The differences between eighteenth century Britain and its early American colonies were significant and eventually irreconcilable. Sometimes it is hard to believe that the colonists originally came from the motherland. The economic, social, and political differences drove the colonies from the rule of Great Britain, and into the America we have today.

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Guest DynamoWriting

Good morning, Christy!


I took a few minutes to read your daughter's history essay, and here are my thoughts:



  • Simple sentences without too much flowery language.
  • Use of concise words!
  • Research well integrated without direct quotations (this is lovely!)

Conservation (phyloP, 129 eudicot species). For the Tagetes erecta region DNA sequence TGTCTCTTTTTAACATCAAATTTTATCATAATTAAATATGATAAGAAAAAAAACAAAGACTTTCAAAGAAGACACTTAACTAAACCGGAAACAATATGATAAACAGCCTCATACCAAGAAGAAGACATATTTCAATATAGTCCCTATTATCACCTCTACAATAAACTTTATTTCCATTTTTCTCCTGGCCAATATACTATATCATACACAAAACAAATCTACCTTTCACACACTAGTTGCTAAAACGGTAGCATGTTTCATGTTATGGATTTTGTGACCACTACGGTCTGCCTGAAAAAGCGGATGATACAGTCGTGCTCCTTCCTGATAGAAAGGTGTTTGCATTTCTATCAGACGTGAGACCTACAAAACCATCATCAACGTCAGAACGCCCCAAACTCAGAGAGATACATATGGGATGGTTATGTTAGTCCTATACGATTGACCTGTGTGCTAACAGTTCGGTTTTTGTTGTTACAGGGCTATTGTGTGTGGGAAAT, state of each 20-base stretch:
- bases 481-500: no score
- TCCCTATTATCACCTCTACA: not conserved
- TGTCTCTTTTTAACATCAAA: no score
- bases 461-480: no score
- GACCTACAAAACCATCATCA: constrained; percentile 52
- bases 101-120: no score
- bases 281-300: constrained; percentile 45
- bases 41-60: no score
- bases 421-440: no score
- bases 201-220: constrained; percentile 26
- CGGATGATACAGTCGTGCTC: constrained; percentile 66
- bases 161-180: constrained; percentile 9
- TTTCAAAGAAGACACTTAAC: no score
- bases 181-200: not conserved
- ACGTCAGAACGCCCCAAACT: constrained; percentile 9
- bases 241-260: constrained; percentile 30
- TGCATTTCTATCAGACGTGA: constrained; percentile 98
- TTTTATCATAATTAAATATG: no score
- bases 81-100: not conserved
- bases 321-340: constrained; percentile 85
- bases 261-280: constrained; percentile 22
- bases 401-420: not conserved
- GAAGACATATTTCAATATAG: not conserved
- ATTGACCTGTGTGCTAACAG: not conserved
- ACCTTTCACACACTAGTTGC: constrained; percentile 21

• Great general organization of thoughts. One idea definitely flows to the next (which is rare even in college + graduate students, WOW).
  • Grammar + mechanics are strong.

To consider:

  • I can't tell for sure where her paragraphs break up, but it seems like she was stuck on the 5 Paragraph structure and tried to throw an umbrella over each of her 3 sub-points--many of which could have been expanded on with her own interpretation of the information.
  • Some missing links between information such as, when she mentions that America was big on labor + then says "any man could work". Why could any man work? Why does having an economy based on labor mean that any man can work?
  • Because of this, it seems a tad bit choppy.
  • To improve on this, I suggest that she break up the paragraphs where she throws in new concepts and expands on them-- making them very clear to the reader. I want to have an image (a movie, if you will) playing in my head of what her paper is discussing.